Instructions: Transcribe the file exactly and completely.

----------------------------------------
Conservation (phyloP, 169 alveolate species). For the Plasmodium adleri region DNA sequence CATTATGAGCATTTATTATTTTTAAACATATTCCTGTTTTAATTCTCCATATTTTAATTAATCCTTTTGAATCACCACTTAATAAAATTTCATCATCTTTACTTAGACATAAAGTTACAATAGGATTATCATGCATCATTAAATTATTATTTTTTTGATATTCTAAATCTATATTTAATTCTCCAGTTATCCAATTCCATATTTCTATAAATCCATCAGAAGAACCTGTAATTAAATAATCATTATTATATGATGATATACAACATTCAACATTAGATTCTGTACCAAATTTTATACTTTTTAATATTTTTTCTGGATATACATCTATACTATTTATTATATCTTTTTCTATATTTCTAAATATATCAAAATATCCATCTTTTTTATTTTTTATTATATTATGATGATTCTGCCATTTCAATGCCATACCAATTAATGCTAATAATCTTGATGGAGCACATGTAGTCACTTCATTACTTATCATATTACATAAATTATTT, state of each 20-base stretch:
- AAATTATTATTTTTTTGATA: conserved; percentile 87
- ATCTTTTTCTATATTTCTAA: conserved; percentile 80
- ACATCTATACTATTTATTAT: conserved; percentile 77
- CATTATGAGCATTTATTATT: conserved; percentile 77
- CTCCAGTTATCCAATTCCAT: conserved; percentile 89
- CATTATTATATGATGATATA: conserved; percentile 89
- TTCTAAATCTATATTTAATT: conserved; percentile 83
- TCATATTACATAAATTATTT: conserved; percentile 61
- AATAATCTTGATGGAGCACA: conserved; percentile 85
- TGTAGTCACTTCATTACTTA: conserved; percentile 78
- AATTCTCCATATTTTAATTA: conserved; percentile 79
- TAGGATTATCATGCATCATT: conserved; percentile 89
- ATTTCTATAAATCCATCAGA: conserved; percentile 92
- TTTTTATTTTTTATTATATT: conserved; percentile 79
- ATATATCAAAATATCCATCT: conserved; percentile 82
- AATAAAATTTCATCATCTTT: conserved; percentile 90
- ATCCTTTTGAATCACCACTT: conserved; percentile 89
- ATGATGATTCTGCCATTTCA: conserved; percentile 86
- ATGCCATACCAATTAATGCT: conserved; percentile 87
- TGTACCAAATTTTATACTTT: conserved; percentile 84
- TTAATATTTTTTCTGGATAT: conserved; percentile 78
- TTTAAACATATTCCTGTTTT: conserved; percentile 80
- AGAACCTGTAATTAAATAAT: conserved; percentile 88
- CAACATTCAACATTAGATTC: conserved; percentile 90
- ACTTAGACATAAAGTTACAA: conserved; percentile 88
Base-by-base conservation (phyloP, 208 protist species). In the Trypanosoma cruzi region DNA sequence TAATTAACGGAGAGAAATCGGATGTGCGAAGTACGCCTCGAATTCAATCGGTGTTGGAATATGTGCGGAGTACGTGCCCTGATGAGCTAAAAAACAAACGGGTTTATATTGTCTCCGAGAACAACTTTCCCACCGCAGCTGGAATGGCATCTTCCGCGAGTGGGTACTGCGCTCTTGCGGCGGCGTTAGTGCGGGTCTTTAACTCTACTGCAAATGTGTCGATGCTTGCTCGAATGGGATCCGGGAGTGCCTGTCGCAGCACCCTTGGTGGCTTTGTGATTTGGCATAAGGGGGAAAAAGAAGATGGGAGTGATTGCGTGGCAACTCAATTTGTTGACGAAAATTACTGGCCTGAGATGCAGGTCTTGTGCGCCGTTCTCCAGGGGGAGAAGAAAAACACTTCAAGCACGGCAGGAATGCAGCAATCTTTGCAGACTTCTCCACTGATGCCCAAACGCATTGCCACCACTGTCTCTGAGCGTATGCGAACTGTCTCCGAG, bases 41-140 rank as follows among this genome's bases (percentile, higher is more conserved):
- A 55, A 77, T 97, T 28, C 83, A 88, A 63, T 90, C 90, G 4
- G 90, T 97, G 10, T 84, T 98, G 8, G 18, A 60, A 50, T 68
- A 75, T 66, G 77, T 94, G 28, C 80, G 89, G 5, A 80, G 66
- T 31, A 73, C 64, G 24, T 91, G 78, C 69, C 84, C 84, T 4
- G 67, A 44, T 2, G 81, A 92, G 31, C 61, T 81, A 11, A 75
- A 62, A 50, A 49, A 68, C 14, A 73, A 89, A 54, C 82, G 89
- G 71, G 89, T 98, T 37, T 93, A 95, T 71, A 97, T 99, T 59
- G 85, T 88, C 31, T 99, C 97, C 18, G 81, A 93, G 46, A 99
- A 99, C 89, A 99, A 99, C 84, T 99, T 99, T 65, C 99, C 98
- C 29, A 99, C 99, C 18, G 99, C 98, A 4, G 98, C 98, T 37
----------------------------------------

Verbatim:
Conservation (phyloP, 169 alveolate species). For the Plasmodium adleri region DNA sequence CATTATGAGCATTTATTATTTTTAAACATATTCCTGTTTTAATTCTCCATATTTTAATTAATCCTTTTGAATCACCACTTAATAAAATTTCATCATCTTTACTTAGACATAAAGTTACAATAGGATTATCATGCATCATTAAATTATTATTTTTTTGATATTCTAAATCTATATTTAATTCTCCAGTTATCCAATTCCATATTTCTATAAATCCATCAGAAGAACCTGTAATTAAATAATCATTATTATATGATGATATACAACATTCAACATTAGATTCTGTACCAAATTTTATACTTTTTAATATTTTTTCTGGATATACATCTATACTATTTATTATATCTTTTTCTATATTTCTAAATATATCAAAATATCCATCTTTTTTATTTTTTATTATATTATGATGATTCTGCCATTTCAATGCCATACCAATTAATGCTAATAATCTTGATGGAGCACATGTAGTCACTTCATTACTTATCATATTACATAAATTATTT, state of each 20-base stretch:
- AAATTATTATTTTTTTGATA: conserved; percentile 87
- ATCTTTTTCTATATTTCTAA: conserved; percentile 80
- ACATCTATACTATTTATTAT: conserved; percentile 77
- CATTATGAGCATTTATTATT: conserved; percentile 77
- CTCCAGTTATCCAATTCCAT: conserved; percentile 89
- CATTATTATATGATGATATA: conserved; percentile 89
- TTCTAAATCTATATTTAATT: conserved; percentile 83
- TCATATTACATAAATTATTT: conserved; percentile 61
- AATAATCTTGATGGAGCACA: conserved; percentile 85
- TGTAGTCACTTCATTACTTA: conserved; percentile 78
- AATTCTCCATATTTTAATTA: conserved; percentile 79
- TAGGATTATCATGCATCATT: conserved; percentile 89
- ATTTCTATAAATCCATCAGA: conserved; percentile 92
- TTTTTATTTTTTATTATATT: conserved; percentile 79
- ATATATCAAAATATCCATCT: conserved; percentile 82
- AATAAAATTTCATCATCTTT: conserved; percentile 90
- ATCCTTTTGAATCACCACTT: conserved; percentile 89
- ATGATGATTCTGCCATTTCA: conserved; percentile 86
- ATGCCATACCAATTAATGCT: conserved; percentile 87
- TGTACCAAATTTTATACTTT: conserved; percentile 84
- TTAATATTTTTTCTGGATAT: conserved; percentile 78
- TTTAAACATATTCCTGTTTT: conserved; percentile 80
- AGAACCTGTAATTAAATAAT: conserved; percentile 88
- CAACATTCAACATTAGATTC: conserved; percentile 90
- ACTTAGACATAAAGTTACAA: conserved; percentile 88
Base-by-base conservation (phyloP, 208 protist species). In the Trypanosoma cruzi region DNA sequence TAATTAACGGAGAGAAATCGGATGTGCGAAGTACGCCTCGAATTCAATCGGTGTTGGAATATGTGCGGAGTACGTGCCCTGATGAGCTAAAAAACAAACGGGTTTATATTGTCTCCGAGAACAACTTTCCCACCGCAGCTGGAATGGCATCTTCCGCGAGTGGGTACTGCGCTCTTGCGGCGGCGTTAGTGCGGGTCTTTAACTCTACTGCAAATGTGTCGATGCTTGCTCGAATGGGATCCGGGAGTGCCTGTCGCAGCACCCTTGGTGGCTTTGTGATTTGGCATAAGGGGGAAAAAGAAGATGGGAGTGATTGCGTGGCAACTCAATTTGTTGACGAAAATTACTGGCCTGAGATGCAGGTCTTGTGCGCCGTTCTCCAGGGGGAGAAGAAAAACACTTCAAGCACGGCAGGAATGCAGCAATCTTTGCAGACTTCTCCACTGATGCCCAAACGCATTGCCACCACTGTCTCTGAGCGTATGCGAACTGTCTCCGAG, bases 41-140 rank as follows among this genome's bases (percentile, higher is more conserved):
- A 55, A 77, T 97, T 28, C 83, A 88, A 63, T 90, C 90, G 4
- G 90, T 97, G 10, T 84, T 98, G 8, G 18, A 60, A 50, T 68
- A 75, T 66, G 77, T 94, G 28, C 80, G 89, G 5, A 80, G 66
- T 31, A 73, C 64, G 24, T 91, G 78, C 69, C 84, C 84, T 4
- G 67, A 44, T 2, G 81, A 92, G 31, C 61, T 81, A 11, A 75
- A 62, A 50, A 49, A 68, C 14, A 73, A 89, A 54, C 82, G 89
- G 71, G 89, T 98, T 37, T 93, A 95, T 71, A 97, T 99, T 59
- G 85, T 88, C 31, T 99, C 97, C 18, G 81, A 93, G 46, A 99
- A 99, C 89, A 99, A 99, C 84, T 99, T 99, T 65, C 99, C 98
- C 29, A 99, C 99, C 18, G 99, C 98, A 4, G 98, C 98, T 37